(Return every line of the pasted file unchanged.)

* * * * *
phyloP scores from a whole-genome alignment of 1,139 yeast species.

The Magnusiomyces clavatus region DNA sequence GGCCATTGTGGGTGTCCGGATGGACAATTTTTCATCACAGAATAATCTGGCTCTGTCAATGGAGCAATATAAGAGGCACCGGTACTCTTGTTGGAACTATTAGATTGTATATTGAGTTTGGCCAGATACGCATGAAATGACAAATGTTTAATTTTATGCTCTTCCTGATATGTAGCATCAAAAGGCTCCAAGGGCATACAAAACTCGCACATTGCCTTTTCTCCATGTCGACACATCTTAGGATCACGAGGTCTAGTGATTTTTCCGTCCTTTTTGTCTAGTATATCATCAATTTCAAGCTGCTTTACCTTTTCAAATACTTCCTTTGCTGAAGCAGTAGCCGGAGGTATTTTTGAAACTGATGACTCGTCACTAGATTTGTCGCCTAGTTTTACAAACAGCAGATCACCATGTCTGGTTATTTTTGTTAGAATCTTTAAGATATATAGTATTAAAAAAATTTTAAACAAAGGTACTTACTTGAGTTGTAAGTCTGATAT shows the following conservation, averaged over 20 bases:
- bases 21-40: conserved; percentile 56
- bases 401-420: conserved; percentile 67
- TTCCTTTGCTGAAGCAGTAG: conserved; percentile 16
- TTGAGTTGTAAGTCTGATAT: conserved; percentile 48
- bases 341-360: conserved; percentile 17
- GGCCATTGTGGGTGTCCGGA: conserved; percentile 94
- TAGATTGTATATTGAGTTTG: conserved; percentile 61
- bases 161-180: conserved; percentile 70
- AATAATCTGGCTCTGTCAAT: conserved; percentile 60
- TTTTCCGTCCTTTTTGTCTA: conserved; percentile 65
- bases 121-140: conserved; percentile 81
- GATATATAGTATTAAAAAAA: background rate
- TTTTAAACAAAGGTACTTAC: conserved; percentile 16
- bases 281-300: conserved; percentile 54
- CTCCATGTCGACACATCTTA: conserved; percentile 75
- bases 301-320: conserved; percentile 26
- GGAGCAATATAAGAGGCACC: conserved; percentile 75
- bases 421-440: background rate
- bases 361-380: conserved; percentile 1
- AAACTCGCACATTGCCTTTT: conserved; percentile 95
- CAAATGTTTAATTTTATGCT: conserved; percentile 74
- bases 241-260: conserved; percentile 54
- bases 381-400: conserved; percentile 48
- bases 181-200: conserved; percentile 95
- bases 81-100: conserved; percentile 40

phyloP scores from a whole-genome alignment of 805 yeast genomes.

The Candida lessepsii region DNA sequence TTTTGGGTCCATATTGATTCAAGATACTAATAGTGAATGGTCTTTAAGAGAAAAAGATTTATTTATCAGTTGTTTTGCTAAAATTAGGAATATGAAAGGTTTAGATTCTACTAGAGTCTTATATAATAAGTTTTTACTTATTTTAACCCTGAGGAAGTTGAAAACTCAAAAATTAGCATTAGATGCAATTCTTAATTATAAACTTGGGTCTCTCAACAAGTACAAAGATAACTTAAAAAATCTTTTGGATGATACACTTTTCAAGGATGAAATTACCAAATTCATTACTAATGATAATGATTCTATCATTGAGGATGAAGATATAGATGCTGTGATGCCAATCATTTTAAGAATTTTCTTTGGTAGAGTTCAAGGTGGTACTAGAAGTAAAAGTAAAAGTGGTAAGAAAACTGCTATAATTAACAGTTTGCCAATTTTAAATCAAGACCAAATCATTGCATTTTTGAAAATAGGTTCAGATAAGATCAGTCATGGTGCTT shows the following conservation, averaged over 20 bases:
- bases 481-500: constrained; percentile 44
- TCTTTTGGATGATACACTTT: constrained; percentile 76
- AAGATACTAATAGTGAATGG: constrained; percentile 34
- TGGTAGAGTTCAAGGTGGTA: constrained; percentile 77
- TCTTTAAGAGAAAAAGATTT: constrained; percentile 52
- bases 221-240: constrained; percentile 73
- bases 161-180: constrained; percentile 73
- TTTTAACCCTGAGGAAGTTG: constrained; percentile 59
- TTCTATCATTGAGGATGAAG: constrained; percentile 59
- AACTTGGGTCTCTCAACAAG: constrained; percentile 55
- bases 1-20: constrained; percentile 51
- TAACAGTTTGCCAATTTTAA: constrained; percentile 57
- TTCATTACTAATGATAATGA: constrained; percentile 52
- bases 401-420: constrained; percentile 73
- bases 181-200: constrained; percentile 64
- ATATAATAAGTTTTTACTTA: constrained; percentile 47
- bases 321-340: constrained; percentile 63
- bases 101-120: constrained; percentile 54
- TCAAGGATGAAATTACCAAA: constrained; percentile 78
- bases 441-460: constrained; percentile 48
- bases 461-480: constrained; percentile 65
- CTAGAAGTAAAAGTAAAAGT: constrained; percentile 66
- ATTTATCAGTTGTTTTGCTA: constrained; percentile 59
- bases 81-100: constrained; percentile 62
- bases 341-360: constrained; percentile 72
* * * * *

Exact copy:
phyloP scores from a whole-genome alignment of 1,139 yeast species.

The Magnusiomyces clavatus region DNA sequence GGCCATTGTGGGTGTCCGGATGGACAATTTTTCATCACAGAATAATCTGGCTCTGTCAATGGAGCAATATAAGAGGCACCGGTACTCTTGTTGGAACTATTAGATTGTATATTGAGTTTGGCCAGATACGCATGAAATGACAAATGTTTAATTTTATGCTCTTCCTGATATGTAGCATCAAAAGGCTCCAAGGGCATACAAAACTCGCACATTGCCTTTTCTCCATGTCGACACATCTTAGGATCACGAGGTCTAGTGATTTTTCCGTCCTTTTTGTCTAGTATATCATCAATTTCAAGCTGCTTTACCTTTTCAAATACTTCCTTTGCTGAAGCAGTAGCCGGAGGTATTTTTGAAACTGATGACTCGTCACTAGATTTGTCGCCTAGTTTTACAAACAGCAGATCACCATGTCTGGTTATTTTTGTTAGAATCTTTAAGATATATAGTATTAAAAAAATTTTAAACAAAGGTACTTACTTGAGTTGTAAGTCTGATAT shows the following conservation, averaged over 20 bases:
- bases 21-40: conserved; percentile 56
- bases 401-420: conserved; percentile 67
- TTCCTTTGCTGAAGCAGTAG: conserved; percentile 16
- TTGAGTTGTAAGTCTGATAT: conserved; percentile 48
- bases 341-360: conserved; percentile 17
- GGCCATTGTGGGTGTCCGGA: conserved; percentile 94
- TAGATTGTATATTGAGTTTG: conserved; percentile 61
- bases 161-180: conserved; percentile 70
- AATAATCTGGCTCTGTCAAT: conserved; percentile 60
- TTTTCCGTCCTTTTTGTCTA: conserved; percentile 65
- bases 121-140: conserved; percentile 81
- GATATATAGTATTAAAAAAA: background rate
- TTTTAAACAAAGGTACTTAC: conserved; percentile 16
- bases 281-300: conserved; percentile 54
- CTCCATGTCGACACATCTTA: conserved; percentile 75
- bases 301-320: conserved; percentile 26
- GGAGCAATATAAGAGGCACC: conserved; percentile 75
- bases 421-440: background rate
- bases 361-380: conserved; percentile 1
- AAACTCGCACATTGCCTTTT: conserved; percentile 95
- CAAATGTTTAATTTTATGCT: conserved; percentile 74
- bases 241-260: conserved; percentile 54
- bases 381-400: conserved; percentile 48
- bases 181-200: conserved; percentile 95
- bases 81-100: conserved; percentile 40

phyloP scores from a whole-genome alignment of 805 yeast genomes.

The Candida lessepsii region DNA sequence TTTTGGGTCCATATTGATTCAAGATACTAATAGTGAATGGTCTTTAAGAGAAAAAGATTTATTTATCAGTTGTTTTGCTAAAATTAGGAATATGAAAGGTTTAGATTCTACTAGAGTCTTATATAATAAGTTTTTACTTATTTTAACCCTGAGGAAGTTGAAAACTCAAAAATTAGCATTAGATGCAATTCTTAATTATAAACTTGGGTCTCTCAACAAGTACAAAGATAACTTAAAAAATCTTTTGGATGATACACTTTTCAAGGATGAAATTACCAAATTCATTACTAATGATAATGATTCTATCATTGAGGATGAAGATATAGATGCTGTGATGCCAATCATTTTAAGAATTTTCTTTGGTAGAGTTCAAGGTGGTACTAGAAGTAAAAGTAAAAGTGGTAAGAAAACTGCTATAATTAACAGTTTGCCAATTTTAAATCAAGACCAAATCATTGCATTTTTGAAAATAGGTTCAGATAAGATCAGTCATGGTGCTT shows the following conservation, averaged over 20 bases:
- bases 481-500: constrained; percentile 44
- TCTTTTGGATGATACACTTT: constrained; percentile 76
- AAGATACTAATAGTGAATGG: constrained; percentile 34
- TGGTAGAGTTCAAGGTGGTA: constrained; percentile 77
- TCTTTAAGAGAAAAAGATTT: constrained; percentile 52
- bases 221-240: constrained; percentile 73
- bases 161-180: constrained; percentile 73
- TTTTAACCCTGAGGAAGTTG: constrained; percentile 59
- TTCTATCATTGAGGATGAAG: constrained; percentile 59
- AACTTGGGTCTCTCAACAAG: constrained; percentile 55
- bases 1-20: constrained; percentile 51
- TAACAGTTTGCCAATTTTAA: constrained; percentile 57
- TTCATTACTAATGATAATGA: constrained; percentile 52
- bases 401-420: constrained; percentile 73
- bases 181-200: constrained; percentile 64
- ATATAATAAGTTTTTACTTA: constrained; percentile 47
- bases 321-340: constrained; percentile 63
- bases 101-120: constrained; percentile 54
- TCAAGGATGAAATTACCAAA: constrained; percentile 78
- bases 441-460: constrained; percentile 48
- bases 461-480: constrained; percentile 65
- CTAGAAGTAAAAGTAAAAGT: constrained; percentile 66
- ATTTATCAGTTGTTTTGCTA: constrained; percentile 59
- bases 81-100: constrained; percentile 62
- bases 341-360: constrained; percentile 72